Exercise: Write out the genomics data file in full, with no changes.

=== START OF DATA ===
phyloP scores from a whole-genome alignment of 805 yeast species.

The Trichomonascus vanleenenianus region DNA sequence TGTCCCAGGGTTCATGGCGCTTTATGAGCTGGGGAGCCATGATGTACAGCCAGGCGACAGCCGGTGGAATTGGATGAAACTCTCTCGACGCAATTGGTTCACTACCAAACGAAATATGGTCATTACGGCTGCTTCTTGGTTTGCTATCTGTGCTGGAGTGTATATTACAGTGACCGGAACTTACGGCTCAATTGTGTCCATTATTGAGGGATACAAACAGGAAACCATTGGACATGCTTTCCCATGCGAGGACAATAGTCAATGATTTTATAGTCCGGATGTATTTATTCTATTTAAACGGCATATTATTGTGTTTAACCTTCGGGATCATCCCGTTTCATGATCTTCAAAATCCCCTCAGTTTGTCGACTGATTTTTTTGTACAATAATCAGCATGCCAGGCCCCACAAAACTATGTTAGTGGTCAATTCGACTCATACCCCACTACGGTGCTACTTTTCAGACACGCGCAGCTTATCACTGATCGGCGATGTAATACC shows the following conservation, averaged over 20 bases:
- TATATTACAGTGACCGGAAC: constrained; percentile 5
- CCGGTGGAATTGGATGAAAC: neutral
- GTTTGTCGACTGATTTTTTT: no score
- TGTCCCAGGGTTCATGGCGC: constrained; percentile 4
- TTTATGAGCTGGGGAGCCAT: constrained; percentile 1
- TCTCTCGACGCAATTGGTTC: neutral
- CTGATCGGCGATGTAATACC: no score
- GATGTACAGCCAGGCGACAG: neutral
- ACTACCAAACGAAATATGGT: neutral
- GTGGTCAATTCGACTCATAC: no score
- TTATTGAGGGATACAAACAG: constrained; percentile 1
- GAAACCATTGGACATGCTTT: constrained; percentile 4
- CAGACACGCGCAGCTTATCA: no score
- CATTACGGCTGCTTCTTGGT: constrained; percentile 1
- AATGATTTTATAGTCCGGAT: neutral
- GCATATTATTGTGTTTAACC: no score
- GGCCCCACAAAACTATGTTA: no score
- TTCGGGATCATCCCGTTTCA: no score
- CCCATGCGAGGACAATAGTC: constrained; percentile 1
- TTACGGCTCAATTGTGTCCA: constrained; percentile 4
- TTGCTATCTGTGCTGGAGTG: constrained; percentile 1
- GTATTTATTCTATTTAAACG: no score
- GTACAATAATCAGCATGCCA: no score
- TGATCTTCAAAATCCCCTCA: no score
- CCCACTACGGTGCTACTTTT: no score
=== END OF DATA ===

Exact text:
phyloP scores from a whole-genome alignment of 805 yeast species.

The Trichomonascus vanleenenianus region DNA sequence TGTCCCAGGGTTCATGGCGCTTTATGAGCTGGGGAGCCATGATGTACAGCCAGGCGACAGCCGGTGGAATTGGATGAAACTCTCTCGACGCAATTGGTTCACTACCAAACGAAATATGGTCATTACGGCTGCTTCTTGGTTTGCTATCTGTGCTGGAGTGTATATTACAGTGACCGGAACTTACGGCTCAATTGTGTCCATTATTGAGGGATACAAACAGGAAACCATTGGACATGCTTTCCCATGCGAGGACAATAGTCAATGATTTTATAGTCCGGATGTATTTATTCTATTTAAACGGCATATTATTGTGTTTAACCTTCGGGATCATCCCGTTTCATGATCTTCAAAATCCCCTCAGTTTGTCGACTGATTTTTTTGTACAATAATCAGCATGCCAGGCCCCACAAAACTATGTTAGTGGTCAATTCGACTCATACCCCACTACGGTGCTACTTTTCAGACACGCGCAGCTTATCACTGATCGGCGATGTAATACC shows the following conservation, averaged over 20 bases:
- TATATTACAGTGACCGGAAC: constrained; percentile 5
- CCGGTGGAATTGGATGAAAC: neutral
- GTTTGTCGACTGATTTTTTT: no score
- TGTCCCAGGGTTCATGGCGC: constrained; percentile 4
- TTTATGAGCTGGGGAGCCAT: constrained; percentile 1
- TCTCTCGACGCAATTGGTTC: neutral
- CTGATCGGCGATGTAATACC: no score
- GATGTACAGCCAGGCGACAG: neutral
- ACTACCAAACGAAATATGGT: neutral
- GTGGTCAATTCGACTCATAC: no score
- TTATTGAGGGATACAAACAG: constrained; percentile 1
- GAAACCATTGGACATGCTTT: constrained; percentile 4
- CAGACACGCGCAGCTTATCA: no score
- CATTACGGCTGCTTCTTGGT: constrained; percentile 1
- AATGATTTTATAGTCCGGAT: neutral
- GCATATTATTGTGTTTAACC: no score
- GGCCCCACAAAACTATGTTA: no score
- TTCGGGATCATCCCGTTTCA: no score
- CCCATGCGAGGACAATAGTC: constrained; percentile 1
- TTACGGCTCAATTGTGTCCA: constrained; percentile 4
- TTGCTATCTGTGCTGGAGTG: constrained; percentile 1
- GTATTTATTCTATTTAAACG: no score
- GTACAATAATCAGCATGCCA: no score
- TGATCTTCAAAATCCCCTCA: no score
- CCCACTACGGTGCTACTTTT: no score